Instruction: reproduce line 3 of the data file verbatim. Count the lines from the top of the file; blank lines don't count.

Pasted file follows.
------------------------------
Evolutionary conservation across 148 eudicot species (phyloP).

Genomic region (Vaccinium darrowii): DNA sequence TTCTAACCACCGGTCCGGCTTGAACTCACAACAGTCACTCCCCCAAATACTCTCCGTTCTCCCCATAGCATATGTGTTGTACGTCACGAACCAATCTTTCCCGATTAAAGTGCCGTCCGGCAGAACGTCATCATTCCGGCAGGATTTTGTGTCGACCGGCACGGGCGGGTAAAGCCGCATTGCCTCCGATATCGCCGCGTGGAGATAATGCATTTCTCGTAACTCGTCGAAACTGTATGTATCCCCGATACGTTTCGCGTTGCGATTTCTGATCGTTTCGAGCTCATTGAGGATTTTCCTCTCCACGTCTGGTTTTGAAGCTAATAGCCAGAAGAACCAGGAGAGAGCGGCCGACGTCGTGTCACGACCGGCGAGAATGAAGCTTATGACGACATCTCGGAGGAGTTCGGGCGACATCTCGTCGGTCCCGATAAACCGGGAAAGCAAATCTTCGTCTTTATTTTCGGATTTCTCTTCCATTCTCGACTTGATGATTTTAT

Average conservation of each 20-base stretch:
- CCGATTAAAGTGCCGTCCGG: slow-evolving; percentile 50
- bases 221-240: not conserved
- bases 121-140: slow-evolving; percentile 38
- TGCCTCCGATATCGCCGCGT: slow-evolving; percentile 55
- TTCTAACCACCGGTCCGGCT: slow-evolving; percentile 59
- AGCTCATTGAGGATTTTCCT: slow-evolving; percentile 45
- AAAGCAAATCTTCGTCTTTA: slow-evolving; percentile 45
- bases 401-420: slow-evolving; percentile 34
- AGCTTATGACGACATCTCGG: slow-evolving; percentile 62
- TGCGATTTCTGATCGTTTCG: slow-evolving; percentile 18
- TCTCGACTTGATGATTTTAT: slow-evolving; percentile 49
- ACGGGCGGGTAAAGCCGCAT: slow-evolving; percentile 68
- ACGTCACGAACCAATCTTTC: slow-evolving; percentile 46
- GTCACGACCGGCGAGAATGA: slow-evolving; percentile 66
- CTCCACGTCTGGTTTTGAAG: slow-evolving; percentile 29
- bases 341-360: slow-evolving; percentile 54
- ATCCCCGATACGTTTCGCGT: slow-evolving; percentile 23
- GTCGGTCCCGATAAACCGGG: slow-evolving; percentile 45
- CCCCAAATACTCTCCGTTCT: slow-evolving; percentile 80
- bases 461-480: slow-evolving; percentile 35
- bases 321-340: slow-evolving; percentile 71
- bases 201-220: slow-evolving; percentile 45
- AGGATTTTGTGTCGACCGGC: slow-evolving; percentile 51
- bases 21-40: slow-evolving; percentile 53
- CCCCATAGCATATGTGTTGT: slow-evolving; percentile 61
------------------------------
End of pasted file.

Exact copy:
Average conservation of each 20-base stretch: